Ease of use encompasses the stroller features you use daily that make a stroller easier to use or add versatility for convenience or comfort.
The higher-ranking options usually have more features than their lower-ranking counterparts, so you can potentially use them for longer adventures. Larger canopies or higher maximum weight limit storage bins potentially translate to a stroller that prevents carrying a bag of supplies and keep passengers comfortable.
Fold and Unfold
Lightweight strollers are supposed to be easy to fold and compact for traveling. Folding small is essential, but folding easily and quickly is also important. Strollers with straightforward folds and few steps earned better scores—automatic locks and standing when folded also earned more points. The UPPAbaby G-Link 2 is the easiest option to fold, and it self-stands and has automatic locks.
Several lightweight doubles have double or even triple action brakes that require multiple pedal engagement for the brake to be properly engaged. We worry parents will grow complacent and either forget to press all pedals or will choose not to. These kinds of actions could potentially cause unnecessary injuries. Therefore, we prefer single-action brakes that require only one pedal to be engaged. Good brakes are easy to set and release, without stiffness, do not disengage spontaneously, and don't hurt sandal-wearing feet.
We all know storage is essential, but storage for two can feel vital. If a stroller doesn't offer enough storage, you'll need to pack a bag, and someone will have to carry it. Most strollers offer storage, but how much, where, and if it is accessible or even useful varies. Most options have a storage bin under the seats, but many of these were cut in two by a crossbar that prevents putting a larger diaper bag inside. Some have no bin and rely on small pockets or nothing at all. Of those that provide a bin, not all are easy to access, and some are very difficult to use. The Kolcraft Cloud Double and the Delta Children LX Side by Side do not have storage bins, and the Delta relies on pockets, while the Kolcraft has none. The UPPAbaby G-Link 2 hits somewhere in the middle with a useful-sized basket, but the folding mechanism makes accessing storage a challenge, and you'll be better off with two smaller bags than one large one.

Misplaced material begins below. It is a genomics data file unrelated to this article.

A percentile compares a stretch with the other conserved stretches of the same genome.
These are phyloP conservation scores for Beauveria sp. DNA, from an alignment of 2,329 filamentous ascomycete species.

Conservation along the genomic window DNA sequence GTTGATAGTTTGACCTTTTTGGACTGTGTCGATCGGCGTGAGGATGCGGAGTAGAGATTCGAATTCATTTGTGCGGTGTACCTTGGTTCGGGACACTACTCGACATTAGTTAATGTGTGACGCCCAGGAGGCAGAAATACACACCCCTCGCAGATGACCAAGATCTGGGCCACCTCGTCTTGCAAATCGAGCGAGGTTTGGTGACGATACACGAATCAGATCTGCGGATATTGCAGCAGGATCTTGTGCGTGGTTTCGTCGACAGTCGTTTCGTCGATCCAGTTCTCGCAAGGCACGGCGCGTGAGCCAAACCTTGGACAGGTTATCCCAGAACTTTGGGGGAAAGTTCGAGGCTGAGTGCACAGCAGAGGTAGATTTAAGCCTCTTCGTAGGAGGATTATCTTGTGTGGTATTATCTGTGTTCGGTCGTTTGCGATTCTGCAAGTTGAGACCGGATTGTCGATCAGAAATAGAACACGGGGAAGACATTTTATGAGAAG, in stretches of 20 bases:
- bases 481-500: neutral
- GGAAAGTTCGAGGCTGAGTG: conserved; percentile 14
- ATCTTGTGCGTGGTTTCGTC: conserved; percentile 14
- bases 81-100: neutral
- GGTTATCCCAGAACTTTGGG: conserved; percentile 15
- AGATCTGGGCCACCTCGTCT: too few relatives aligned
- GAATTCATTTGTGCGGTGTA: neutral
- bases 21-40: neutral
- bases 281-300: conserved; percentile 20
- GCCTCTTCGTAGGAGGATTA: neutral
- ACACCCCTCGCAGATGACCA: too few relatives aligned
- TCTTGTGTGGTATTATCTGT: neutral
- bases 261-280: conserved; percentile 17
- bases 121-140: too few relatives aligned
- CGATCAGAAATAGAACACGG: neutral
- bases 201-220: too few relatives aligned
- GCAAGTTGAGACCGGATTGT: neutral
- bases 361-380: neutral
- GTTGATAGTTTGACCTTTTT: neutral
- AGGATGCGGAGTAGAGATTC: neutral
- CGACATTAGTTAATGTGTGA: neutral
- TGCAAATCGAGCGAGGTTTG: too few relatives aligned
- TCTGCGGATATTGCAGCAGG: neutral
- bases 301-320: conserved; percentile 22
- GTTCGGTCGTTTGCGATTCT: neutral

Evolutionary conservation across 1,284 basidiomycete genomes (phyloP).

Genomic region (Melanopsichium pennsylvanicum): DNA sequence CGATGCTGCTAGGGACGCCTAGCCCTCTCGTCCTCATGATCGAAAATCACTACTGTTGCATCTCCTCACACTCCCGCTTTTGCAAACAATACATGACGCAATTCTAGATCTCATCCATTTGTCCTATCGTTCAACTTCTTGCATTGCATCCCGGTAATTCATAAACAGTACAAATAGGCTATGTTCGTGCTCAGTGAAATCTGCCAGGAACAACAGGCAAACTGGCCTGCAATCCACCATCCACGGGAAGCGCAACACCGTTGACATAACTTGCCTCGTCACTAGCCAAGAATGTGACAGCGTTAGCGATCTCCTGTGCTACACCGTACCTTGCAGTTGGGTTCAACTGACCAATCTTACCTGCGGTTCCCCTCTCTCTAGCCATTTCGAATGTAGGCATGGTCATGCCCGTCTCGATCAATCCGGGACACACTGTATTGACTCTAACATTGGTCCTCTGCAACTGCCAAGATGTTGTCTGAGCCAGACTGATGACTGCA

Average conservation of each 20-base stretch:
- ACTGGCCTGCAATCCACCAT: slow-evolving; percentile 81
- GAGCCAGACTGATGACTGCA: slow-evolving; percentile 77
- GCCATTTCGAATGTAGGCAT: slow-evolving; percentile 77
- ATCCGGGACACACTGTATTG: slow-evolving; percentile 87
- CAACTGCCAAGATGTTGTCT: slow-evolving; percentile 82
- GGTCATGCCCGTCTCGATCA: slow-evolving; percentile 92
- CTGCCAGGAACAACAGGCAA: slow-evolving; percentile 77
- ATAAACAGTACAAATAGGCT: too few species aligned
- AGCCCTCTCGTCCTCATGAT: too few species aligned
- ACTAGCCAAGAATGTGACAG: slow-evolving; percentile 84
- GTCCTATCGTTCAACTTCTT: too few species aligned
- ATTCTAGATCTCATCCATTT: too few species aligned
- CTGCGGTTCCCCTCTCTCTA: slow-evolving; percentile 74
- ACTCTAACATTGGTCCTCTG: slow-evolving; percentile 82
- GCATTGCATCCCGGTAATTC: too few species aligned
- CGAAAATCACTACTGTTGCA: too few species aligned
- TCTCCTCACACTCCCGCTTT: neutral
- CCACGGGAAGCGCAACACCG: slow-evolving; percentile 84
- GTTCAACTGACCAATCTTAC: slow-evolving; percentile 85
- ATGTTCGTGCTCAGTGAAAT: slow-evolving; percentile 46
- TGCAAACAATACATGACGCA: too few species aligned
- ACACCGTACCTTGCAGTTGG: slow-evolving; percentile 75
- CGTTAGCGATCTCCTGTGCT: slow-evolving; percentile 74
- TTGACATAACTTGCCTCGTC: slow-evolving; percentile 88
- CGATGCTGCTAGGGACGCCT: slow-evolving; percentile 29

The photos above show some additional storage features; from left to right, they are the back pockets on Delta Children LX Side by Side and child tray on the Joovy Caboose Ultralight Graphite with Rear Seat.
All of the double strollers offer a sunshade, though the coverage of the shade varies widely from barely there to cocoon coverage. The more basic strollers had smaller shades, with the Delta Children LX Side by Side sporting one of the smallest with a simple, direct, overhead canopy and no peek-a-boo windows. The strollers with more features generally have larger sun shades. The UPPAbaby G-Link 2 canopies are some of the largest in the group.
These photos show the various sizes of canopies found on the double products; from left to right, the shades are the small Delta Children LX Side by Side and the medium size shades on the Maclaren Twin Triumph.
The double strollers in this review have 5-point harnesses, except one, the Kolcraft Cloud Double, which has a 3-point harness. Five points are much safer than three, with two extra straps on the shoulders that help keep little ones from falling or climbing out. We assessed how difficult the straps are to adjust for length and height and the level of difficulty to use the buckles. Products earn more points for adjustable crotch straps, easy rethread, and buckles that only require one hand to operate.
We think parents are more likely to routinely use harnesses without skipping them on shorter strolls if the harness is easy to use. The UPPAbaby G-Link 2 (above left) is the easiest harness and buckle combination to use, while the Maclaren Twin Triumph (above right) has the most challenging buckle that requires two hands to operate.
Having a seat comfortable enough for napping earns products better scores. A reclining seatback and adjustable leg rest go a long way in making passengers comfortable. Some of the double options offer reclining backs, while the in-line options have seats with different recline angles and levels of comfort.
Depending on the strolling you plan to do, a product with few features for comfort may work, but if your adventure may last longer, the trip will be more successful in a stroller that offers features for comfortable napping. The new UPPAbaby G-Link 2 has padded leg rests, but sadly they are no longer adjustable like the old version.
The UPPAbaby G-Link 2 has the most comfortable seats in the group, offering the deepest recline, something most of the competition doesn't provide. The Kolcraft Cloud Double and the Delta Children LX Side by Side are the most uncomfortable with almost upright seating, little recline, and limited (to no) leg rest.